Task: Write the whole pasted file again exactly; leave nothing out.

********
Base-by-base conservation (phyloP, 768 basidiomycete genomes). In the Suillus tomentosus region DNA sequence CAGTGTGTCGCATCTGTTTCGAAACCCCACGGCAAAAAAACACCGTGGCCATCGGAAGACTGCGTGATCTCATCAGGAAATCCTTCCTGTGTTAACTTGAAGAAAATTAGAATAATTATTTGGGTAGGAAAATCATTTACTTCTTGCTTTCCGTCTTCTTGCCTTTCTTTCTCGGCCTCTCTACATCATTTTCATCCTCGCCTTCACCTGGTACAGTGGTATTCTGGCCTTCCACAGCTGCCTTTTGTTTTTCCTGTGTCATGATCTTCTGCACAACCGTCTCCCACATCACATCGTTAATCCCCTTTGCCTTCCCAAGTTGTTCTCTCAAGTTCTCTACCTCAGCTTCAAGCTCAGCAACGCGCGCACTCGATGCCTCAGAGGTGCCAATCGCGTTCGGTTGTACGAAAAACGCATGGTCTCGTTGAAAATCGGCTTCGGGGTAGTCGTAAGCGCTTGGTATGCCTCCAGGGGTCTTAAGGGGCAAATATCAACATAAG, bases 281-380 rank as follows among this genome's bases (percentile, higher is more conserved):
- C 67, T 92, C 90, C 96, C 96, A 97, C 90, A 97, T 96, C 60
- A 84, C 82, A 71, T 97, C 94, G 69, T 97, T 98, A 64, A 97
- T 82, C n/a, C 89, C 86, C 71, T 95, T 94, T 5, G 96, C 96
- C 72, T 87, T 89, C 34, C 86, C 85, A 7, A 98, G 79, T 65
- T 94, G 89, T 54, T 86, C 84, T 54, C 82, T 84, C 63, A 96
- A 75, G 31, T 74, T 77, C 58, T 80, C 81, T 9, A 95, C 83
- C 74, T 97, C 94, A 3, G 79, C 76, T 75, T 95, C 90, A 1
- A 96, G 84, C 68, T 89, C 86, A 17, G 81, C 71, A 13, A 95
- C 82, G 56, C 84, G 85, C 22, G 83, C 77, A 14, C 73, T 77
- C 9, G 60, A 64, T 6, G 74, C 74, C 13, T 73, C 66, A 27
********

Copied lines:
Base-by-base conservation (phyloP, 768 basidiomycete genomes). In the Suillus tomentosus region DNA sequence CAGTGTGTCGCATCTGTTTCGAAACCCCACGGCAAAAAAACACCGTGGCCATCGGAAGACTGCGTGATCTCATCAGGAAATCCTTCCTGTGTTAACTTGAAGAAAATTAGAATAATTATTTGGGTAGGAAAATCATTTACTTCTTGCTTTCCGTCTTCTTGCCTTTCTTTCTCGGCCTCTCTACATCATTTTCATCCTCGCCTTCACCTGGTACAGTGGTATTCTGGCCTTCCACAGCTGCCTTTTGTTTTTCCTGTGTCATGATCTTCTGCACAACCGTCTCCCACATCACATCGTTAATCCCCTTTGCCTTCCCAAGTTGTTCTCTCAAGTTCTCTACCTCAGCTTCAAGCTCAGCAACGCGCGCACTCGATGCCTCAGAGGTGCCAATCGCGTTCGGTTGTACGAAAAACGCATGGTCTCGTTGAAAATCGGCTTCGGGGTAGTCGTAAGCGCTTGGTATGCCTCCAGGGGTCTTAAGGGGCAAATATCAACATAAG, bases 281-380 rank as follows among this genome's bases (percentile, higher is more conserved):
- C 67, T 92, C 90, C 96, C 96, A 97, C 90, A 97, T 96, C 60
- A 84, C 82, A 71, T 97, C 94, G 69, T 97, T 98, A 64, A 97
- T 82, C n/a, C 89, C 86, C 71, T 95, T 94, T 5, G 96, C 96
- C 72, T 87, T 89, C 34, C 86, C 85, A 7, A 98, G 79, T 65
- T 94, G 89, T 54, T 86, C 84, T 54, C 82, T 84, C 63, A 96
- A 75, G 31, T 74, T 77, C 58, T 80, C 81, T 9, A 95, C 83
- C 74, T 97, C 94, A 3, G 79, C 76, T 75, T 95, C 90, A 1
- A 96, G 84, C 68, T 89, C 86, A 17, G 81, C 71, A 13, A 95
- C 82, G 56, C 84, G 85, C 22, G 83, C 77, A 14, C 73, T 77
- C 9, G 60, A 64, T 6, G 74, C 74, C 13, T 73, C 66, A 27